Scotland Yard police pinched by Microsoft

Police fighting e-crime have a hard enough time, but now they are losing experts to better paying tech companies.

police helmet

Police carrying the fight against cyber criminals have a hard time recruiting the best technical experts, as well as facing the problem of losing them to tech companies.

This was according to F-Secure chief research officer Mikko Hypponen, who told IT PRO that Scotland Yard recently lost two policemen to Microsoft.

Advertisement - Article continues below

He said that this was a real challenge that law enforcement around the world had to deal with, and was most likely due to the level of pay that was being offered.

Hypponen said that the IT sector was always growing and had a constant need to recruit more experts, and could offer better salaries.

"This is a bad development for all of us as there is less force for us to push against the bad guys, and we can't get them behind bars as effectively as we want to," he said.

However, he said that companies like F-Secure already worked with law enforcement around the world, including the Metropolitan Police, and that the level of expertise wasn't a problem.

"There are great experts working in these groups, but what really is missing is the lack of international cooperation," he said.

"One single country's laws don't apply because these criminals and victims are around the world," he added. "We really need a better way for countries to cooperate around the world. These are global problems, as on the net there are no borders."

Advertisement
Advertisement - Article continues below
Advertisement - Article continues below

When it came to the bad guys, Hypponen said that the biggest change he has seen in the last 20 years was the nature of the virus writers themselves.

"It has been a pretty wild ride to see the early problems of the 80s and 90s that weren't really serious, and how much they've changed," he said.

Security firms and law enforcement now have to deal with what Hypponen believed were well-organised criminals with their own offices, company structures and technological developments.

Cyber criminals were rarely caught, but there were successes - although Hypponen showed frustration that when they were caught some didn't receive the punishments he believed they deserved.

He noted the example of a 21-year old man who was the main coder for an international gang. He was already on parole for other drug and theft-related crimes, and confessed to writing viruses.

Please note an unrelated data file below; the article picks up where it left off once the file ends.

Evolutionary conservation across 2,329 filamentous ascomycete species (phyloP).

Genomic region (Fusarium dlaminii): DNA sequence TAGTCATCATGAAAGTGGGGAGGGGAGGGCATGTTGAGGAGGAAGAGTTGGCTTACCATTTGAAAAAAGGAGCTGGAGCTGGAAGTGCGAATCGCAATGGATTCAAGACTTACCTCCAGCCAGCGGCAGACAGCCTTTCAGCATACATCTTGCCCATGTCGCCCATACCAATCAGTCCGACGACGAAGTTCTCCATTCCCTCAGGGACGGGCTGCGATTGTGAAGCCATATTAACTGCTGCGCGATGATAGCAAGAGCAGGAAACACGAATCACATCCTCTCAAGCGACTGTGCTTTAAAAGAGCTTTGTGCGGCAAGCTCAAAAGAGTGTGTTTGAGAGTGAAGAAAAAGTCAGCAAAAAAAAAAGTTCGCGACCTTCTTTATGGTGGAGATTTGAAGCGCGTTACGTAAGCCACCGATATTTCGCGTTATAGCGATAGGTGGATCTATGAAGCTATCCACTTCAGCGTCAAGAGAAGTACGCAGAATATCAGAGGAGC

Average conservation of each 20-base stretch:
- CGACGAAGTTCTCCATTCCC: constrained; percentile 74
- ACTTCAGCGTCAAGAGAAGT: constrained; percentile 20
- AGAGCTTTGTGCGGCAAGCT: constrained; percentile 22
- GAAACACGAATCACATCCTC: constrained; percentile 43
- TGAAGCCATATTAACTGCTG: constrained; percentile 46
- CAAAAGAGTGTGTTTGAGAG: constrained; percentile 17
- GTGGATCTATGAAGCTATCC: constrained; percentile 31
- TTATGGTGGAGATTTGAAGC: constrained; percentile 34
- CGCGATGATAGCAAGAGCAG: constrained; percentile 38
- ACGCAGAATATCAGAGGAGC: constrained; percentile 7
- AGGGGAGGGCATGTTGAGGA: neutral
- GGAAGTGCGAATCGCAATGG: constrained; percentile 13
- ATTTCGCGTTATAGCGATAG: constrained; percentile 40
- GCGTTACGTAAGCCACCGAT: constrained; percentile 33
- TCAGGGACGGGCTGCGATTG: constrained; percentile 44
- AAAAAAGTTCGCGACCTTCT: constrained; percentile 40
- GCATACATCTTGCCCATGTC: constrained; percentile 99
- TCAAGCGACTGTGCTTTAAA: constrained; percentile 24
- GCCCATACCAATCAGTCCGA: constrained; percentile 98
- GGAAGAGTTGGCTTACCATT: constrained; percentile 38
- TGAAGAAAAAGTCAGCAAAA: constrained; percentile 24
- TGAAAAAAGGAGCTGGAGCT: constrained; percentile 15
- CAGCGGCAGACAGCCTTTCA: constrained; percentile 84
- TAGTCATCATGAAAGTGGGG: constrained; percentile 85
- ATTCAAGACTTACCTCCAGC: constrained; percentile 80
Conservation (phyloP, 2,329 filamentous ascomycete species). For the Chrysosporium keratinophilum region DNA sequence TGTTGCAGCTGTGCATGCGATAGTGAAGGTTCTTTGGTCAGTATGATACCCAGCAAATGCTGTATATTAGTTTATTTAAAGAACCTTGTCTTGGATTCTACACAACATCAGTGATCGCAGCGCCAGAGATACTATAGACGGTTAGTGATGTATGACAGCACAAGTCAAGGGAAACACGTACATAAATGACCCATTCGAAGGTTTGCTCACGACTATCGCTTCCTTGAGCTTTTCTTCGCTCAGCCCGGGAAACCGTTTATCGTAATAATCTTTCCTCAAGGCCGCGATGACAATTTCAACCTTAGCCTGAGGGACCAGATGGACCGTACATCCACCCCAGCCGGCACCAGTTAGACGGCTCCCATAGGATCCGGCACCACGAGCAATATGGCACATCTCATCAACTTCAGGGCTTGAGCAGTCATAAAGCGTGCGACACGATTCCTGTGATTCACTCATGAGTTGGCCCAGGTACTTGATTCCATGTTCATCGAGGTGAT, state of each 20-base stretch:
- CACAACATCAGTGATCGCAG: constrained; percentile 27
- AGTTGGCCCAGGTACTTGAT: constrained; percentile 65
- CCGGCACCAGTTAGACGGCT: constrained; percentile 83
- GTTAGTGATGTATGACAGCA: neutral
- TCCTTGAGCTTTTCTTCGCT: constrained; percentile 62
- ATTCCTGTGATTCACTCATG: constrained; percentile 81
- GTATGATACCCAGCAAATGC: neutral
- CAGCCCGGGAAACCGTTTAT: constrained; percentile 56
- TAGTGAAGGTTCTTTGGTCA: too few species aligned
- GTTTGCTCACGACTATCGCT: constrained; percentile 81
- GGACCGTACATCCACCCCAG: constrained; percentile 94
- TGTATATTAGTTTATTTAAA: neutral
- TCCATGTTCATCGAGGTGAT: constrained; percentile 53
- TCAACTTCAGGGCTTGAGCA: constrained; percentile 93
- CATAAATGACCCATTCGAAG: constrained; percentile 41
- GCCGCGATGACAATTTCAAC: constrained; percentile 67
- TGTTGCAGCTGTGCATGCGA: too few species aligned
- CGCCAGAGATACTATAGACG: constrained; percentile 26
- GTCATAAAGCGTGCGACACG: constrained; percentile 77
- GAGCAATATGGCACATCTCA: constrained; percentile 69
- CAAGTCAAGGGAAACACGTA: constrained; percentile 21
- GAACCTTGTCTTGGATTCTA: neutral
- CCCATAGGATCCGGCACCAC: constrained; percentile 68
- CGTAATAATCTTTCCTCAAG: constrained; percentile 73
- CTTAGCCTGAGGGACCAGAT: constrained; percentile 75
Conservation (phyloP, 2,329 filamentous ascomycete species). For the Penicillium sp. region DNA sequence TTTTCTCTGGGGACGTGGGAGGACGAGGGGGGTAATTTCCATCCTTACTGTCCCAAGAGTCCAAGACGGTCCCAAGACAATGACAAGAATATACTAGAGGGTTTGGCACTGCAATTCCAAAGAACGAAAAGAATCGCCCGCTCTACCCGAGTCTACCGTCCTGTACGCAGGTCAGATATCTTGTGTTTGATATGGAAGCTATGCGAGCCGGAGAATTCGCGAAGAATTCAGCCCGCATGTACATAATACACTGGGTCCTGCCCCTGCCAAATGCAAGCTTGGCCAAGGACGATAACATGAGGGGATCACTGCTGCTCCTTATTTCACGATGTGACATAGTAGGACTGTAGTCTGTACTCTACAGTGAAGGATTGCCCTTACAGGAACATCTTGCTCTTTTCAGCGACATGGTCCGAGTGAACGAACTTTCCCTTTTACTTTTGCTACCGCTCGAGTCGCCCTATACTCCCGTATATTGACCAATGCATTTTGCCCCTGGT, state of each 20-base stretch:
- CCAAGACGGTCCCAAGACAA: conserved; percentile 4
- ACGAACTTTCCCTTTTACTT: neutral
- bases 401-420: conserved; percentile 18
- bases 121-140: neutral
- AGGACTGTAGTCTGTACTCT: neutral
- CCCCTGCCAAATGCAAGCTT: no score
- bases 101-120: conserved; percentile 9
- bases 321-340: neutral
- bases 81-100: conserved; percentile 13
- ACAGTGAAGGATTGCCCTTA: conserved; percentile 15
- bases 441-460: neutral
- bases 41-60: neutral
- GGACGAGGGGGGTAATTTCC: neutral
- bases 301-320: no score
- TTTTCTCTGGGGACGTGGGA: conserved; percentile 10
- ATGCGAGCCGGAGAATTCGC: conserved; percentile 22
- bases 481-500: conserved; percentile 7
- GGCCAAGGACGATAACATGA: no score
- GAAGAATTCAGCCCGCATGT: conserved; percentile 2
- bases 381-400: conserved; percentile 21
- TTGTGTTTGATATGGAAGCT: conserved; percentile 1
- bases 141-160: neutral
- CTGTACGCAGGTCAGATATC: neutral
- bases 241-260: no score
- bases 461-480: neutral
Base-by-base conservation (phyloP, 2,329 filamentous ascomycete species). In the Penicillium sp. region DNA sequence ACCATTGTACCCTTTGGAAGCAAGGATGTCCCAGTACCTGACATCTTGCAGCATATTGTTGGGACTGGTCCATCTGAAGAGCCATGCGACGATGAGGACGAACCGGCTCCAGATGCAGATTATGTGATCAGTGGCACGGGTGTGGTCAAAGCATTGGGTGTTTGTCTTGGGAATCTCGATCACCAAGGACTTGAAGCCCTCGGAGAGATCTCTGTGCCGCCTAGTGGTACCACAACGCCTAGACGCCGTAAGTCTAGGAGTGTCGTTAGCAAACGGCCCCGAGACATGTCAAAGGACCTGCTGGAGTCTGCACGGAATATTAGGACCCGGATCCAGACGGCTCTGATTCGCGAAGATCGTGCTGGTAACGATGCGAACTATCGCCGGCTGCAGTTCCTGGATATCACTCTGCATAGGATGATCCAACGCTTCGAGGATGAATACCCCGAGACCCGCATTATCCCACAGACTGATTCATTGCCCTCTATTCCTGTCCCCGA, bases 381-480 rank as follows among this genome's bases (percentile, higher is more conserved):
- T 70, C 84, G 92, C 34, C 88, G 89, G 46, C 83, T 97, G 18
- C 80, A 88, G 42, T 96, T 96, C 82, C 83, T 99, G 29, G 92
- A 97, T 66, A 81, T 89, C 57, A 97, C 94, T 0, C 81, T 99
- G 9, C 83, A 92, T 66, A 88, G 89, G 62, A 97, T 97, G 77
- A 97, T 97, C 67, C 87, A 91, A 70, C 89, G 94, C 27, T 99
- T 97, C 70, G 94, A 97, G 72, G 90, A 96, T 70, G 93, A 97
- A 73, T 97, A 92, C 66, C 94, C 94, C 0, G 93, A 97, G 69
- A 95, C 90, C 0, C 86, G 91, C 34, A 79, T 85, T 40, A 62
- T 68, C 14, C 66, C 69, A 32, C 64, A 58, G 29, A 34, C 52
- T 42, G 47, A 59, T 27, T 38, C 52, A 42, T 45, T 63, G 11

"You would think that he would actually go to jail as he was caught for writing viruses and getting paid for it," he said.

"His sentencing was about a year ago, and he received 180 hours of community service. They didn't even confiscate his computer, just the hard drive. That boggles the mind."

Featured Resources

Key considerations for implementing secure telework at scale

Identifying the security risks and advanced requirements of a remote workforce

Download now

The State of Salesforce 2020

Your guide to getting the most from Salesforce

Download now

Fast, flexible and compliant e-signatures for global businesses

Be at the forefront of digital transformation with electronic signatures

Download now

Rethink your cybersecurity strategy for the new world

5 steps to secure the enterprise and be fit for a flexible future

Download now
Advertisement

Recommended

Andrew Daniels joins Druva as CIO and CISO
Cloud

Andrew Daniels joins Druva as CIO and CISO

22 Jul 2020
University of California gets fleeced by hackers for $1.14 million
ransomware

University of California gets fleeced by hackers for $1.14 million

30 Jun 2020
Australia announces $1.35 billion investment in cyber security
cyber security

Australia announces $1.35 billion investment in cyber security

30 Jun 2020
CSA and ISSA form cyber security partnership
cloud security

CSA and ISSA form cyber security partnership

30 Jun 2020

Most Popular

How to find RAM speed, size and type
Laptops

How to find RAM speed, size and type

3 Aug 2020
How to use Chromecast without Wi-Fi
Mobile

How to use Chromecast without Wi-Fi

4 Aug 2020
Police use of facial recognition ruled unlawful in the UK
privacy

Police use of facial recognition ruled unlawful in the UK

11 Aug 2020